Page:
Woes for 300 employees retrenched when the Malawi Broadcasting Corporation (MBC) merged with Malawi Television are still far from over.
Earlier this week, retrenched employees conducted peaceful protests at the premises of the state broadcaster in Blantyre. Two months ago, MBC new director general, Benson Tembo met the former workers and promised to resolve their long standing pension matter by September 2012. The former employees are now demanding for government intervention after the date passed without any new development.
Protesters were seen displaying placards bearing president Joyce Banda's face, asking her to intervene. One of the placard read: "Are you defying the President by not paying us off?"
Spokesperson for the former employees, Richard Bande told Bizcommunity that they were holding peaceful protests since Monday to force management give them their benefits.
"The director general told us that management has got a commitment from government to give the retrenched workers their salaries and pensions and assured," he said.
On the pension issue, Banda said the director general told them that come 1 September they would be getting all their pensions.
"But here we are, we have got none and all we are asking is for them to give us the money and off we will go," he said.
Besides being retrenched, some of the workers were deployed to some government departments and most of these were also sent back saying their deployment was unprocedural.
MBC public relations officer, Ruth Gama confirmed that the director general, who is also the broadcaster's CEO, met and assured the retrenched workers on their salaries and pension.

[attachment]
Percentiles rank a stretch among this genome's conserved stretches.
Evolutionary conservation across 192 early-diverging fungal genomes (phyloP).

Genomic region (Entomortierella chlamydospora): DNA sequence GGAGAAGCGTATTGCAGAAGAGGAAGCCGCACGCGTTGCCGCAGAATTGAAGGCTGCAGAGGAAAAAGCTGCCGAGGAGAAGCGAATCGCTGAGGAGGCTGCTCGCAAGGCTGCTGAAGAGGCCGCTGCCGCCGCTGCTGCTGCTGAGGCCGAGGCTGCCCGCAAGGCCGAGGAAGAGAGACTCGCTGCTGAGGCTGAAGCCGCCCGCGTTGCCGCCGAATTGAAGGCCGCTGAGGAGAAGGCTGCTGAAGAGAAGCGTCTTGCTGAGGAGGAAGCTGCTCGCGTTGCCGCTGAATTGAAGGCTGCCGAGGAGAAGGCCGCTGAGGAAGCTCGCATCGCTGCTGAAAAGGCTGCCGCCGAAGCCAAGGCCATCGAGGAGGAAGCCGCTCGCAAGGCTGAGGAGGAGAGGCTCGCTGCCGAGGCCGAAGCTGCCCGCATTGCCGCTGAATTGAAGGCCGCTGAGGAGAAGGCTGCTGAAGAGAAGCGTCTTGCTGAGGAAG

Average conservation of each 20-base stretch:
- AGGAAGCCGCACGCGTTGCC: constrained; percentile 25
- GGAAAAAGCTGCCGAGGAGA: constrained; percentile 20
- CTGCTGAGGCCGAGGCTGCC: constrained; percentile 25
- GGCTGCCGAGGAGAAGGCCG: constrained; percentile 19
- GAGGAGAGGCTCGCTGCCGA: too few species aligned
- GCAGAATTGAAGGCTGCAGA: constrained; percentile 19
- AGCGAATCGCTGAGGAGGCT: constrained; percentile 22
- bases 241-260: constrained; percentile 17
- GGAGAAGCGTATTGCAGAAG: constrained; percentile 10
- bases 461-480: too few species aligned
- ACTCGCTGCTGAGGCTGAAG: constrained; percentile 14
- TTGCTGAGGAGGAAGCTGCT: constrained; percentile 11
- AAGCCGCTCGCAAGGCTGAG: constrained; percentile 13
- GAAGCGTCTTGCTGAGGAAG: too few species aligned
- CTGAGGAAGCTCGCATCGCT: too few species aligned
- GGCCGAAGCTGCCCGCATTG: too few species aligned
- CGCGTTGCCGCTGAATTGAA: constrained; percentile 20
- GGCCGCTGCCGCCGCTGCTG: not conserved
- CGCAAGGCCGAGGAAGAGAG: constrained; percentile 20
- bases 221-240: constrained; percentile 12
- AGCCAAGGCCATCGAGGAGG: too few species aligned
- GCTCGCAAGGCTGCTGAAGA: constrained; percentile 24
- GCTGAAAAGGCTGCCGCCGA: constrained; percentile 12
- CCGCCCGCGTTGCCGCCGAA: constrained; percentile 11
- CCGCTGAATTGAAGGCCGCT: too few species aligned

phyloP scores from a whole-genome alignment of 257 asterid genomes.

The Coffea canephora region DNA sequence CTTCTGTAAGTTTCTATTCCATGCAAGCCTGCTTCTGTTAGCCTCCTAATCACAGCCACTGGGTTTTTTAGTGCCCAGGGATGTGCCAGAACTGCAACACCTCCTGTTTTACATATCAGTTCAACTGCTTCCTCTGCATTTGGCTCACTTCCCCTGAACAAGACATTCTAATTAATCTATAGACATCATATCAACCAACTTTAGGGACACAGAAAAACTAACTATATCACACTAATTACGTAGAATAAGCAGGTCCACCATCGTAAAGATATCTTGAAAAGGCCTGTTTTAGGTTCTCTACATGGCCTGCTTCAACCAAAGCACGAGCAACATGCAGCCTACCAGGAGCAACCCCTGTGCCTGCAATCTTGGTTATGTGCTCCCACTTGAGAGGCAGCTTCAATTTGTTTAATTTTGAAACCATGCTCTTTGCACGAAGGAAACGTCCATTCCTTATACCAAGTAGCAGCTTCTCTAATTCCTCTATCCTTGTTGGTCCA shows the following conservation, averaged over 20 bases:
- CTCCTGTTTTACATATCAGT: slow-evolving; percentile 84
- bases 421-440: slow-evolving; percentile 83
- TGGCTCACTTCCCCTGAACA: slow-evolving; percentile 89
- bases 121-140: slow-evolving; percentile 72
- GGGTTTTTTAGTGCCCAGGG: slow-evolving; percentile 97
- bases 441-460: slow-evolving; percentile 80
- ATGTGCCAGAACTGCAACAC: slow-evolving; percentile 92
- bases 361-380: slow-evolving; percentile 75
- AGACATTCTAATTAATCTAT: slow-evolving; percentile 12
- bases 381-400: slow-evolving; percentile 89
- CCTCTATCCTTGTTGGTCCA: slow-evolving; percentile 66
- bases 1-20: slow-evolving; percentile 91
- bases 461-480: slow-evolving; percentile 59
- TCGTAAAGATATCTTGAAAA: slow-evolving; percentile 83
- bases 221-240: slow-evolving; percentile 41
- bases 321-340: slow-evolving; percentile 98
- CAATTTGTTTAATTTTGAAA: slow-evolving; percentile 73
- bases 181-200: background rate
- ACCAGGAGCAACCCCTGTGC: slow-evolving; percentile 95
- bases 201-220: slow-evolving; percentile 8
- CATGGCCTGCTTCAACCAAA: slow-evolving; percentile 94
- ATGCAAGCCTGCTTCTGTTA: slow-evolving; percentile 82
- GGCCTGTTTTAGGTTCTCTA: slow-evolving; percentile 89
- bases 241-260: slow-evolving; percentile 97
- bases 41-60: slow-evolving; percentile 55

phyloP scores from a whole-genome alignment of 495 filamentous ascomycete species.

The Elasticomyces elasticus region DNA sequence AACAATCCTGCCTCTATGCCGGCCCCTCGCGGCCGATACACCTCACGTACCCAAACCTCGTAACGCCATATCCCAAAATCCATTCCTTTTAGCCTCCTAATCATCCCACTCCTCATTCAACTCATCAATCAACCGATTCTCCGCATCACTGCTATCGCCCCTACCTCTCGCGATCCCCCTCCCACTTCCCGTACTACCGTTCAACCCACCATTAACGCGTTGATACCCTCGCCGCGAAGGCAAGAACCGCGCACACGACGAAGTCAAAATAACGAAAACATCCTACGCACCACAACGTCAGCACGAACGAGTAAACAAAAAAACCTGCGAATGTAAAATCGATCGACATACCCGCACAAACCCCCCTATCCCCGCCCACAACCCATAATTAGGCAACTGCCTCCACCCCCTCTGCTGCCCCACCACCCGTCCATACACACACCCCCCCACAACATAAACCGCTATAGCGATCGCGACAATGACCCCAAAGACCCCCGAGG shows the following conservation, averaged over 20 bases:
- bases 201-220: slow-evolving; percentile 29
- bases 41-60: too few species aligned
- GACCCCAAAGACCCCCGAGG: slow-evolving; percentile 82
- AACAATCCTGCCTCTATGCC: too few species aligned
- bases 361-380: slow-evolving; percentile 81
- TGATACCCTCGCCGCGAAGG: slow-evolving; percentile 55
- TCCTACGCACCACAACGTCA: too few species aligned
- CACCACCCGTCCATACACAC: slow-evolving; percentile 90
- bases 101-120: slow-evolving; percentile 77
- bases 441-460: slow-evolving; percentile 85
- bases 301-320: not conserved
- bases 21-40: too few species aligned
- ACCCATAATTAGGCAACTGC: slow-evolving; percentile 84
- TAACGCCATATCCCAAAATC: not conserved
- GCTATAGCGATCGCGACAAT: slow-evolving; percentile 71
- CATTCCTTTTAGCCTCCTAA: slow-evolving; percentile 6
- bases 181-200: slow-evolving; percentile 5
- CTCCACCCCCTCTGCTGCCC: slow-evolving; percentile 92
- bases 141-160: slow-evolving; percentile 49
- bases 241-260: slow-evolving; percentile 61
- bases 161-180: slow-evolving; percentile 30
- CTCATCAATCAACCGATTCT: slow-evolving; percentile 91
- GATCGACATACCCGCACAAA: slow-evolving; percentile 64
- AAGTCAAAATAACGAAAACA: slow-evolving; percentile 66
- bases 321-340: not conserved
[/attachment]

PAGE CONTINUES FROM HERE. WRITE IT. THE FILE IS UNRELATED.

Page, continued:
"With the financial hardships that the corporation is currently going through, it is kind of hard, but they just have to bear with the management," she said.
She said management will soon be meeting officials from Statutory Corporation, the Rationalization Unit, Treasury and officials of the Information Ministry in Lilongwe.
MBC established under a Parliamentary Act was adopted the name MBC for both services after the merger which was still being considered illegal until parliament intervened.
Malawi parliament passed a bill that effectively dissolved TVM on 4 June 2012 which information minister Moses Kunkuyu said this was the piece of legislation that was part of the process of legal formalisation of MBC operations.
"The MBC Act is the law that established the public broadcaster and already provided for the operation of both a radio and television station," he said.
He said the bill sought to provide dissolution of TVM and to transfer any of its property, assets, funds, liabilities, obligations, agreements and other arrangements to MBC.
The retrenched workers rushed to the court to challenge the merger but in June, the High Court dismissed an application for judicial review on the merger where presiding judge Justice Healy Potani dismissed the application in his draft ruling describing it as "incompetent".
Potani ruled that the issues raised are purely employment matters suitable for the Industrial Relations Court.
"The matter in its entirety, that is both on the relevant law and the facts, tends to show that while the applicants may be entitled to complain about the effect of the merger on the respective employments with the first respondent [MBC], they have no standing to question the procedure leading to the merger," he said.
Gregory Gondwe is a Malawian journalist who started writing in 1993. He is also a media consultant assisting several international journalists pursuing assignments in Malawi. He holds a Diploma and an Intermediate Certificate in Journalism among other media-related certificates. He can be contacted on . Follow him on Twitter at @Kalipochi.
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